Monday, August 10, 2015

Amanuensis Monday: The Obituary I Was Sure Wouldn't Contain Any Surprises

Amanuensis: A person employed to write what another dictates or to copy what has been written by another.

I continue my project to transcribe family letters, journals, newspaper articles, audiotapes, and other historical artifacts. Not only do the documents contain genealogical information, the words breathe life into kin - some I never met - others I see a time in their life before I knew them.

Obituaries are a wonderful resource, but when one's library research time is restricted one focuses on documents where one expects to find new information. That new information can sometimes lurk in unexpected places.

I had some time to visit the library last week, and I looked up several obituaries that had been on my to do list for quite awhile. One was the obituary for my second great grandmother, Minnie Mojsabovski Cruvant. [Like many of the surnames in my database, the exact spelling of her maiden name is a bit uncertain.]

I have a cousin who has researched the Cruvant lines for several decades, and I have a rather extensive database covering the Cruvant/Kruvant/Cruvand/Kruvand descendants and cousins of my second great grandparents. But being completist, I knew I should look up her obituary, even though I knew there wouldn't be any surprises.

St. Louis Post Dispatch - Feb 14, 1924, p.30

CRUVANT - On Wednesday, Feb 13, 1924, Minnie Cruvant, widow of Morris Cruvant, fond mother of Mrs. Bertha Newmark, Mrs. Stella Stern, Mrs. Flora Altman, Benjamin, David and Sol Cruvant. Dear sister of Mrs. Blanche Rubin, and our dear grandmother. 
Funeral from Berger Chapel, 4715 Mcpherson avenue on Friday Feb 15 at 10 a.m.

Reading the obituary, I was stunned. Minnie had a sister?

Siblings of immigrant ancestors  have been the source of several surprises during my years of research. When one can trace their lines back several generations on American soil, the US Census will usually record most siblings. There is the 20 year gap between 1880 and 1900, due to the destruction of the 1890 census, but otherwise it is difficult for someone to be born, grow up, and leave the household in the usual 10-year census gaps.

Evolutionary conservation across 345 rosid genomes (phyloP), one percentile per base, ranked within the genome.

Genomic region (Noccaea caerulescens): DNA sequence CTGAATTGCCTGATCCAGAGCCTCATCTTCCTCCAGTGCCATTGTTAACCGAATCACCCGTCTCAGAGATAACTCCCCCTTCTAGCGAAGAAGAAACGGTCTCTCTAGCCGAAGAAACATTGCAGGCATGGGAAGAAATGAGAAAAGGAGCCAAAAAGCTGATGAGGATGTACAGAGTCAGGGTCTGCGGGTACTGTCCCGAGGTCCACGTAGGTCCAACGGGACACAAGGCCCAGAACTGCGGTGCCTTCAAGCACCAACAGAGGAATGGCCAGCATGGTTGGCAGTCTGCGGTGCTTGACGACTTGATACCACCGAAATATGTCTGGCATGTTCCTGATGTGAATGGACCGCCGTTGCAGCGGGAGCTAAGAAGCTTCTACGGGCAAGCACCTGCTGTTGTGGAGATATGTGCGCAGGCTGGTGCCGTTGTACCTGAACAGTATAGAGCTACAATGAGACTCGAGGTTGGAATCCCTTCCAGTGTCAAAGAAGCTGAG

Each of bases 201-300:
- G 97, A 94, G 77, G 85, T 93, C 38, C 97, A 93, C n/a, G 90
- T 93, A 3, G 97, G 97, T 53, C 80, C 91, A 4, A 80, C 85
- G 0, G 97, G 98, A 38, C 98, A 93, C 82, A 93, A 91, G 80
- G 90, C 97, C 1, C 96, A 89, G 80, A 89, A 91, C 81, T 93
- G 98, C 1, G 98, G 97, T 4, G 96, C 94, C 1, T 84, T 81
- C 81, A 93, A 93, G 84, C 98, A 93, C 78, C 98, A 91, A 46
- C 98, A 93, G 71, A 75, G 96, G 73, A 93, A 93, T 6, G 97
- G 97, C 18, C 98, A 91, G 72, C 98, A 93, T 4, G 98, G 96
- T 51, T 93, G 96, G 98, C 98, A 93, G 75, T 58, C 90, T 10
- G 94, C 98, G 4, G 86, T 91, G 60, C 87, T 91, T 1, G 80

However, since I don't have access to pre-immigration records, siblings or adult children of immigrants can escape notice.

When an obituary doesn't indicate where a relative lives, that often means they live in town. So I looked up Blanche Rubin in the Online Missouri Death Certificates. Her death certificate lists her parents as Mendel Majabovsky and Sarah Greenberg. Minnie's parents are thought to be Mendel and Sarah Goldstein. It's possibly the same mother, with at least one improperly recorded maiden name. However, the dates of birth for the two sisters are twenty years apart, Minnie being the elder, suggesting they are actually half-sisters.

In 1920, Blanche and her husband, Ben Rubin were living next door to Philip and Leah Rubin. Philip and Leah's daughter, Anna, would marry David Cruvant, the son of Morris and Minnie. Were Ben and Philip related? It seems a strong possibility. However, complete strangers live next door to one another all the time, and it is possible for them to share a surname.  Ben and Blanche's nephew marrying Philip and Leah's daughter isn't proof of anything. I've now looked up the death certificates and obituaries for Ben and Phil without confirmation one way or another.

I've managed to trace two children of Ben and Blanche who each had one child, and these two grandchildren are still living. I will likely write to them to see if they can provide further information. However, I'm glad I finally found the time to look up the obituary for my second great grandmother.

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